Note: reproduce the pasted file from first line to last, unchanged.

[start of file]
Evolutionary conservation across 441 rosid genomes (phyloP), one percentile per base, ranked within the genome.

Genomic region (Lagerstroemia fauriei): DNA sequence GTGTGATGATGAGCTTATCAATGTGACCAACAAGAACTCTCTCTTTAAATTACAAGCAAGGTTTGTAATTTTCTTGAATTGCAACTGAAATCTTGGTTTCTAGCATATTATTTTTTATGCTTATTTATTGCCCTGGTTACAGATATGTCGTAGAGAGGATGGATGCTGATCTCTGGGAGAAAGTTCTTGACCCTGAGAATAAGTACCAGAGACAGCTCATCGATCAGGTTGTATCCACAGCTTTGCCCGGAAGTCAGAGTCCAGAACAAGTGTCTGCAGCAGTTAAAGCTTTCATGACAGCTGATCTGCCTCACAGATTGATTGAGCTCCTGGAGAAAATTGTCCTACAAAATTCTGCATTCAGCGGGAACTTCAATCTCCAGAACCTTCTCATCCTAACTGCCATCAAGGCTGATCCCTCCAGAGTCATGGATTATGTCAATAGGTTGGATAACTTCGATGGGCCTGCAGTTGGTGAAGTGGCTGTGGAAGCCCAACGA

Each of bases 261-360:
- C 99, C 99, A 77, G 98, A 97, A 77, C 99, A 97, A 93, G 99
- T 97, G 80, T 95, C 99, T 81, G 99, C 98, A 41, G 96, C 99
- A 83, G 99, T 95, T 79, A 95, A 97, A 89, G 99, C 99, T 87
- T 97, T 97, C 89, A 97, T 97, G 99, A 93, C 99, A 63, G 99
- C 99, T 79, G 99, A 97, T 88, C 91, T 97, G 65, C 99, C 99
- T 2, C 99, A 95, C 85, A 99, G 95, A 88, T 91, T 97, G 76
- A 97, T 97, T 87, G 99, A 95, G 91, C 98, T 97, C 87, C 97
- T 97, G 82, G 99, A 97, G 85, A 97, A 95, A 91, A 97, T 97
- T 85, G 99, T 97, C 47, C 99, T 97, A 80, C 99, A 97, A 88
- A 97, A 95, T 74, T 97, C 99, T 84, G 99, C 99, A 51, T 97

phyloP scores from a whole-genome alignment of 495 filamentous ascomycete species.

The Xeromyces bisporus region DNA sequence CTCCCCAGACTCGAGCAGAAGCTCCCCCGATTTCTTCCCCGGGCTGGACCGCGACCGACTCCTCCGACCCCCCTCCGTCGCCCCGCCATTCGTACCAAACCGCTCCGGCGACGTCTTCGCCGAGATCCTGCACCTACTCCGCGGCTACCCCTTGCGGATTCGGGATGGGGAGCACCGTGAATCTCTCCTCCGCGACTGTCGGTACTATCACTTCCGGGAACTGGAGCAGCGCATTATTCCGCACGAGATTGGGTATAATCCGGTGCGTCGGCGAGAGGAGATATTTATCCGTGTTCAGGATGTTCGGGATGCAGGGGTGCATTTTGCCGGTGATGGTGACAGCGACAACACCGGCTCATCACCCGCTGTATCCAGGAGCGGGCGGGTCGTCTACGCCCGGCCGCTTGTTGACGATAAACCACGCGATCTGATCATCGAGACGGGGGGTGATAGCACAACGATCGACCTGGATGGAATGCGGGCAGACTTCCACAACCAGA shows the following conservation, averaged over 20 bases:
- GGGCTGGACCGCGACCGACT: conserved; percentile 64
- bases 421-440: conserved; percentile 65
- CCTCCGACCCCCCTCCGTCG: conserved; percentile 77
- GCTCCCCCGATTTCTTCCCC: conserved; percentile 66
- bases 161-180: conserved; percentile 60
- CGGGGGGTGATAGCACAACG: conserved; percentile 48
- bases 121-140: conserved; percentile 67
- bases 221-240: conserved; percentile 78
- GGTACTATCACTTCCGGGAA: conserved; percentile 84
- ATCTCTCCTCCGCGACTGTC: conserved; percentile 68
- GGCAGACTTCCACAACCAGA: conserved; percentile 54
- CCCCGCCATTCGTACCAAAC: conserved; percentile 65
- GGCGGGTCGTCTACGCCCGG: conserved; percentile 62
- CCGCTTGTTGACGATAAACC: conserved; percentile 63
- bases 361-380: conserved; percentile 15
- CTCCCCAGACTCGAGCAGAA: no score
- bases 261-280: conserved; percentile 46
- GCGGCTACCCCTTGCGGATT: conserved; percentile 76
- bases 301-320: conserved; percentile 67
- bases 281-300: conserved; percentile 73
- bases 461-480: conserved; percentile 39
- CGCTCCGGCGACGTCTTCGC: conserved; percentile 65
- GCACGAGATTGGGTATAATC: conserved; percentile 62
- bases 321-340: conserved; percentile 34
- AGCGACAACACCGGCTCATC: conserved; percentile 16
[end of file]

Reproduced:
Evolutionary conservation across 441 rosid genomes (phyloP), one percentile per base, ranked within the genome.

Genomic region (Lagerstroemia fauriei): DNA sequence GTGTGATGATGAGCTTATCAATGTGACCAACAAGAACTCTCTCTTTAAATTACAAGCAAGGTTTGTAATTTTCTTGAATTGCAACTGAAATCTTGGTTTCTAGCATATTATTTTTTATGCTTATTTATTGCCCTGGTTACAGATATGTCGTAGAGAGGATGGATGCTGATCTCTGGGAGAAAGTTCTTGACCCTGAGAATAAGTACCAGAGACAGCTCATCGATCAGGTTGTATCCACAGCTTTGCCCGGAAGTCAGAGTCCAGAACAAGTGTCTGCAGCAGTTAAAGCTTTCATGACAGCTGATCTGCCTCACAGATTGATTGAGCTCCTGGAGAAAATTGTCCTACAAAATTCTGCATTCAGCGGGAACTTCAATCTCCAGAACCTTCTCATCCTAACTGCCATCAAGGCTGATCCCTCCAGAGTCATGGATTATGTCAATAGGTTGGATAACTTCGATGGGCCTGCAGTTGGTGAAGTGGCTGTGGAAGCCCAACGA

Each of bases 261-360:
- C 99, C 99, A 77, G 98, A 97, A 77, C 99, A 97, A 93, G 99
- T 97, G 80, T 95, C 99, T 81, G 99, C 98, A 41, G 96, C 99
- A 83, G 99, T 95, T 79, A 95, A 97, A 89, G 99, C 99, T 87
- T 97, T 97, C 89, A 97, T 97, G 99, A 93, C 99, A 63, G 99
- C 99, T 79, G 99, A 97, T 88, C 91, T 97, G 65, C 99, C 99
- T 2, C 99, A 95, C 85, A 99, G 95, A 88, T 91, T 97, G 76
- A 97, T 97, T 87, G 99, A 95, G 91, C 98, T 97, C 87, C 97
- T 97, G 82, G 99, A 97, G 85, A 97, A 95, A 91, A 97, T 97
- T 85, G 99, T 97, C 47, C 99, T 97, A 80, C 99, A 97, A 88
- A 97, A 95, T 74, T 97, C 99, T 84, G 99, C 99, A 51, T 97

phyloP scores from a whole-genome alignment of 495 filamentous ascomycete species.

The Xeromyces bisporus region DNA sequence CTCCCCAGACTCGAGCAGAAGCTCCCCCGATTTCTTCCCCGGGCTGGACCGCGACCGACTCCTCCGACCCCCCTCCGTCGCCCCGCCATTCGTACCAAACCGCTCCGGCGACGTCTTCGCCGAGATCCTGCACCTACTCCGCGGCTACCCCTTGCGGATTCGGGATGGGGAGCACCGTGAATCTCTCCTCCGCGACTGTCGGTACTATCACTTCCGGGAACTGGAGCAGCGCATTATTCCGCACGAGATTGGGTATAATCCGGTGCGTCGGCGAGAGGAGATATTTATCCGTGTTCAGGATGTTCGGGATGCAGGGGTGCATTTTGCCGGTGATGGTGACAGCGACAACACCGGCTCATCACCCGCTGTATCCAGGAGCGGGCGGGTCGTCTACGCCCGGCCGCTTGTTGACGATAAACCACGCGATCTGATCATCGAGACGGGGGGTGATAGCACAACGATCGACCTGGATGGAATGCGGGCAGACTTCCACAACCAGA shows the following conservation, averaged over 20 bases:
- GGGCTGGACCGCGACCGACT: conserved; percentile 64
- bases 421-440: conserved; percentile 65
- CCTCCGACCCCCCTCCGTCG: conserved; percentile 77
- GCTCCCCCGATTTCTTCCCC: conserved; percentile 66
- bases 161-180: conserved; percentile 60
- CGGGGGGTGATAGCACAACG: conserved; percentile 48
- bases 121-140: conserved; percentile 67
- bases 221-240: conserved; percentile 78
- GGTACTATCACTTCCGGGAA: conserved; percentile 84
- ATCTCTCCTCCGCGACTGTC: conserved; percentile 68
- GGCAGACTTCCACAACCAGA: conserved; percentile 54
- CCCCGCCATTCGTACCAAAC: conserved; percentile 65
- GGCGGGTCGTCTACGCCCGG: conserved; percentile 62
- CCGCTTGTTGACGATAAACC: conserved; percentile 63
- bases 361-380: conserved; percentile 15
- CTCCCCAGACTCGAGCAGAA: no score
- bases 261-280: conserved; percentile 46
- GCGGCTACCCCTTGCGGATT: conserved; percentile 76
- bases 301-320: conserved; percentile 67
- bases 281-300: conserved; percentile 73
- bases 461-480: conserved; percentile 39
- CGCTCCGGCGACGTCTTCGC: conserved; percentile 65
- GCACGAGATTGGGTATAATC: conserved; percentile 62
- bases 321-340: conserved; percentile 34
- AGCGACAACACCGGCTCATC: conserved; percentile 16